Ethiopia remains a crucial market for future expansion plans, Volkswagen, a major automaker says.
Top executives at Volkswagen (the biggest automaker in Europe) expressed a strong desire to invest in Ethiopia following the visit of Ethiopian Prime Minister Abiy Ahmed (PhD) at the end of 2018.
A memorandum of understanding was signed in early 2019 by the Ethiopian Investment Commission (EIC) and the Volkswagen Group to allow the world-famous automaker to build a plant in Ethiopia.
Since that time, the business has not had practical engagement to build the assembly in accordance with the agreement.
In response to a query from The Reporter on the current state of the agreement and the company’s plans to launch operations in Ethiopia, Andile Dlamini, Head of Group Communications at Volkswagen’s South African manufacturing facility, stated that since the MoU’s signing in 2019, Volkswagen has held several meetings with EIC to discuss the key provisions of the agreement.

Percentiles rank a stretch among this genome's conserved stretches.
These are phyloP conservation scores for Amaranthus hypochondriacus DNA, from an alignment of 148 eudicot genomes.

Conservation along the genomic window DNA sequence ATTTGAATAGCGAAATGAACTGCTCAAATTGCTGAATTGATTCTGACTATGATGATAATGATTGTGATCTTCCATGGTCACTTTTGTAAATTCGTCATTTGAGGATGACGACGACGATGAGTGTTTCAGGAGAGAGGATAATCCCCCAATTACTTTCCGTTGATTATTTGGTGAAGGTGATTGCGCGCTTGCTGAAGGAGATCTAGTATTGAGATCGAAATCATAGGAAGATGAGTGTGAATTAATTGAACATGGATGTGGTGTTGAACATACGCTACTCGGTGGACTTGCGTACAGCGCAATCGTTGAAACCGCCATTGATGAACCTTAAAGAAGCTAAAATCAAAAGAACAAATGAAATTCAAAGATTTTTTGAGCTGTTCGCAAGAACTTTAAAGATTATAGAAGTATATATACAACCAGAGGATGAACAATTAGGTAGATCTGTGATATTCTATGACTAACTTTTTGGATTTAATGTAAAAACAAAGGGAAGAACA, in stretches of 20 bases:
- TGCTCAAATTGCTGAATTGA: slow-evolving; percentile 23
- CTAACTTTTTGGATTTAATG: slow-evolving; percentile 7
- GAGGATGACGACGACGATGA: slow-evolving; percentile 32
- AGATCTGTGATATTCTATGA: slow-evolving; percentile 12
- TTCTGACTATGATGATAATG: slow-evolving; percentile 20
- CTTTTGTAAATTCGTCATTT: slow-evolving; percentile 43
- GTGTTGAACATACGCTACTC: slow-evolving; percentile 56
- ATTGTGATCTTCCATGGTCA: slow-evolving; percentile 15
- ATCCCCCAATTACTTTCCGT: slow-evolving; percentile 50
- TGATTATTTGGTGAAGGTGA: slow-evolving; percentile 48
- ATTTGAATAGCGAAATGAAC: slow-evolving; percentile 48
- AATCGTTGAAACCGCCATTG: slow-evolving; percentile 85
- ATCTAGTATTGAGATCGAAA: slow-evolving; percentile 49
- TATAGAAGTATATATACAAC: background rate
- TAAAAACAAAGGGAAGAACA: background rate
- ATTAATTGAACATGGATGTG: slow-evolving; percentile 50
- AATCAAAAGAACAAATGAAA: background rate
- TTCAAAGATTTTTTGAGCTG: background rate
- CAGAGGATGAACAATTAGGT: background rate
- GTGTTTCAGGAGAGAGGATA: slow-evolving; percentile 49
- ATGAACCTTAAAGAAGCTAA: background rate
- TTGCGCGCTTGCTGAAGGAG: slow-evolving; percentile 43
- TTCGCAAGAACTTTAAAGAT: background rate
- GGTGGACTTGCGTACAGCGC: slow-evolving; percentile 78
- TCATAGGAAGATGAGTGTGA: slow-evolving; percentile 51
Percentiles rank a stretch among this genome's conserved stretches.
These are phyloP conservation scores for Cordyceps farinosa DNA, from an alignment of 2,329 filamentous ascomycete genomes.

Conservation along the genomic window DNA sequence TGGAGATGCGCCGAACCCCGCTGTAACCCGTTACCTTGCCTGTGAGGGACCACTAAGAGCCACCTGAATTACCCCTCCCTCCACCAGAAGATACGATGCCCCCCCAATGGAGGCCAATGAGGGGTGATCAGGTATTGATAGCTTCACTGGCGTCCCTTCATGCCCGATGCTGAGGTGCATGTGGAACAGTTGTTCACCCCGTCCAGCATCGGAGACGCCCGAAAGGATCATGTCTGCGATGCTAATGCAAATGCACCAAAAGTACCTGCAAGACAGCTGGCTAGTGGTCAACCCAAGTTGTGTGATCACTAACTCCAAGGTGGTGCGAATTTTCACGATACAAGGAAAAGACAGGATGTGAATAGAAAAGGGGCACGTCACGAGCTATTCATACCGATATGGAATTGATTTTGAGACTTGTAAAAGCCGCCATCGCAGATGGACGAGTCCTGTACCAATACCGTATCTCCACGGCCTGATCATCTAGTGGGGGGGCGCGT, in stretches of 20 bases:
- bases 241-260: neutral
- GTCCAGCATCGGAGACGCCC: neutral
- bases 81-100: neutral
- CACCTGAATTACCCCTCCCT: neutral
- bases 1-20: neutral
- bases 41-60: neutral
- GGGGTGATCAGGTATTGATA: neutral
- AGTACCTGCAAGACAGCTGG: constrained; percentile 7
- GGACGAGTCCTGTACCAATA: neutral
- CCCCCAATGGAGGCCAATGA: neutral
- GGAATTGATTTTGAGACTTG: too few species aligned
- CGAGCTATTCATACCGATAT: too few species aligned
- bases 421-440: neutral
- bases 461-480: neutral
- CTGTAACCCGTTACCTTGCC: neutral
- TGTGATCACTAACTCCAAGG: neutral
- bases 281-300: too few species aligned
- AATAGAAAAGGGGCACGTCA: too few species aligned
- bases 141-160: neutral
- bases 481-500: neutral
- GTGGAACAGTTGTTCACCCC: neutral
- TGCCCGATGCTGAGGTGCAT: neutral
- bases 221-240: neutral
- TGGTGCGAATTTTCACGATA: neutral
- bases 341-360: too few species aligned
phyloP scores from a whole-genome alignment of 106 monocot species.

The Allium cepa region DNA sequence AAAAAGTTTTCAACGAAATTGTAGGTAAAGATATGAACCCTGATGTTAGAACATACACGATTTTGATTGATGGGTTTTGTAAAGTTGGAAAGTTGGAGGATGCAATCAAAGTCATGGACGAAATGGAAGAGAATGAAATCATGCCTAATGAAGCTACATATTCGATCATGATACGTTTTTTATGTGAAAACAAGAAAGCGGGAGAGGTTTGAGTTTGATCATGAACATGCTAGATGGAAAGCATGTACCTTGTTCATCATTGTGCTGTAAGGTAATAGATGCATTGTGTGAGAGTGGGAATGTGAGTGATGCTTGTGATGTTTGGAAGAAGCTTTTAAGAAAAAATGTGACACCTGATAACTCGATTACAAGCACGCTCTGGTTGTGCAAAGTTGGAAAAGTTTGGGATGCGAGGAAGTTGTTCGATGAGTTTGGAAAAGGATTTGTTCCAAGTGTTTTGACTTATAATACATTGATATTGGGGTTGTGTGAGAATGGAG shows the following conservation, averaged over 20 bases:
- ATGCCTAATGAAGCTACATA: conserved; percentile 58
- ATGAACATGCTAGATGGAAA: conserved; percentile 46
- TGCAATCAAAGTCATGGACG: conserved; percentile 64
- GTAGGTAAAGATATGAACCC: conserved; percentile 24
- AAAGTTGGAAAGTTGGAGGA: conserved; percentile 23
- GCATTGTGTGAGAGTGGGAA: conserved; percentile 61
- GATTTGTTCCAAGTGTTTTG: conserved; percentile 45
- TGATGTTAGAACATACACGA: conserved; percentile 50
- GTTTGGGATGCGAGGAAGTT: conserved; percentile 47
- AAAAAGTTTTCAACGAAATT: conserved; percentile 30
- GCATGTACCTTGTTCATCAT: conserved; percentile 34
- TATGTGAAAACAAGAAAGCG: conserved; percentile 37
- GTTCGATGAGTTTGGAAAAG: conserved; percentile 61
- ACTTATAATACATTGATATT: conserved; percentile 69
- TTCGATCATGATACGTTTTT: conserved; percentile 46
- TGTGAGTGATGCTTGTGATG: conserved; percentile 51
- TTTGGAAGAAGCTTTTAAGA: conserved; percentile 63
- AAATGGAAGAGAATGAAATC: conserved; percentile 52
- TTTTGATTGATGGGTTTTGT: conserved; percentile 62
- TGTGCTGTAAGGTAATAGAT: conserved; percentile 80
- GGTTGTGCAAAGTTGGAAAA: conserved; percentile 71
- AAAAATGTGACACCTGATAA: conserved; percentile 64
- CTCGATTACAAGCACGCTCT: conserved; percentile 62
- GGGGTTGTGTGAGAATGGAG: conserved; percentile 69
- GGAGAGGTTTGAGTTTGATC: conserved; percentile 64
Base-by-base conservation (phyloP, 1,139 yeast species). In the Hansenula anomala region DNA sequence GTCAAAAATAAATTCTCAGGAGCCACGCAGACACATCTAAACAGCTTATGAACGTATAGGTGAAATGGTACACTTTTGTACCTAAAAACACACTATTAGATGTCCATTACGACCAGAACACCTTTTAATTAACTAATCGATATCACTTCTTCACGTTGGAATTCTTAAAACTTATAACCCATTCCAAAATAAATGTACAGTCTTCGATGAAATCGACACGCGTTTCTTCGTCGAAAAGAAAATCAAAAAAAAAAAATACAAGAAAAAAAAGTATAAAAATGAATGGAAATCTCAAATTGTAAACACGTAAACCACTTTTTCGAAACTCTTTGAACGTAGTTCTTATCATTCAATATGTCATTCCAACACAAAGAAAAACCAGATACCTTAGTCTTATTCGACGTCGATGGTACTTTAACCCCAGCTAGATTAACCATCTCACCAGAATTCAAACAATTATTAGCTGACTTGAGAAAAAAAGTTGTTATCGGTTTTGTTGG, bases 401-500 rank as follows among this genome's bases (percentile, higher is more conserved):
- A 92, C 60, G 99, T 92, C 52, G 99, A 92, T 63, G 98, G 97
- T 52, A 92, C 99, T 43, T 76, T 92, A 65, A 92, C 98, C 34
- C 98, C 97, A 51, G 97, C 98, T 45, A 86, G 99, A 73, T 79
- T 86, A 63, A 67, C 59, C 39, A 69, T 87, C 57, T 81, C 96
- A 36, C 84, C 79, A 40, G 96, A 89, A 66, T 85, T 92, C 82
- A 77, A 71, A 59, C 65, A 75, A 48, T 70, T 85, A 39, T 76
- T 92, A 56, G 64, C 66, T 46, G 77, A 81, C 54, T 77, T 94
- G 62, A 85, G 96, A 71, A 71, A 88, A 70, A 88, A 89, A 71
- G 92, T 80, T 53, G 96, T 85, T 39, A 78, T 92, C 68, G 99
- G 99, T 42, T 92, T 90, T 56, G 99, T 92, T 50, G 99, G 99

For the time being, the business does not, however, have concrete plans in place for the agreement’s subsequent steps.
The company’s initial strategy was to collaborate closely with Ethiopian higher education and training institutions in order to assist local talent in improving their work and enhancing their skills.
In an interview with The Reporter about potential Volkswagen investment, Stephan Auer, the German ambassador to Ethiopia, said “why shouldn’t it? The Ethiopian business environment must first be improved in order to attract German companies to invest in Ethiopia.”
If the government continues to improve the peace and stability process and the national dialogue goes well, many investors will come to see the enormous potential of Ethiopia, according to the Ambassador.
Since 1951, the German car company has been manufacturing cars in South Africa. They already manufacture cars in Algeria, Kenya, and Rwanda, and Kenya and Ethiopia are likely to be the next places they go.
The Reporter approached the commissioner of the EIC, Lelise Neme, for comment. However, this bore no fruit, as the commissioner requested to read the whole article before publication, which is against the editorial policy of The Reporter.